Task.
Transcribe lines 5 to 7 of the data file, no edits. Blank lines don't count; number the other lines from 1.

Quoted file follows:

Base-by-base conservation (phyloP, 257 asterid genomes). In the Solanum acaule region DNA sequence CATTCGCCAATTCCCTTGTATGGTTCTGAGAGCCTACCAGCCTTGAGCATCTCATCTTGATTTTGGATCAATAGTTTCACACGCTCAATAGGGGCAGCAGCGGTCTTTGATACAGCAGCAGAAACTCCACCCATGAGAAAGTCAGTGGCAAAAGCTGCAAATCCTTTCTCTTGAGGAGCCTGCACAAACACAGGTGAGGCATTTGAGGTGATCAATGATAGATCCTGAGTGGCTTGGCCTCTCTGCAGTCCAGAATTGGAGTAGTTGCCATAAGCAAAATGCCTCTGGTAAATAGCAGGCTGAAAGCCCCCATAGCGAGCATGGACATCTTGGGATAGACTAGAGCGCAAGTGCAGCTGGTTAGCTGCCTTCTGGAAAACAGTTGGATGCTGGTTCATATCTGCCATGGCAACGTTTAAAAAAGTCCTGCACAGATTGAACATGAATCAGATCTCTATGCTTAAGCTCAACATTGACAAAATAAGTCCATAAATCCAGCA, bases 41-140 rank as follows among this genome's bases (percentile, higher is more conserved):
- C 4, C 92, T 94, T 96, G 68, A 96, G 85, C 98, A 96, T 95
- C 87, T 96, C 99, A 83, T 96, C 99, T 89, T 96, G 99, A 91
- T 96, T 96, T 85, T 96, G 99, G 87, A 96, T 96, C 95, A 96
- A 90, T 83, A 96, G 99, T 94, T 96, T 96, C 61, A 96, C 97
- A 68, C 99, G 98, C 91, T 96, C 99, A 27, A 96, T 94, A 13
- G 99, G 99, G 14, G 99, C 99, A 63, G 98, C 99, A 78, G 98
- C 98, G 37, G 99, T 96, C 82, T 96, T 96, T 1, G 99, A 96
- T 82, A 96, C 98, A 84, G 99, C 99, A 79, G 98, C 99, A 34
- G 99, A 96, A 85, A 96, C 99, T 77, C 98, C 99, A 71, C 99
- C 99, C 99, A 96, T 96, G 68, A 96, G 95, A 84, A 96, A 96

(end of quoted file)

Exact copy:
- A 90, T 83, A 96, G 99, T 94, T 96, T 96, C 61, A 96, C 97
- A 68, C 99, G 98, C 91, T 96, C 99, A 27, A 96, T 94, A 13
- G 99, G 99, G 14, G 99, C 99, A 63, G 98, C 99, A 78, G 98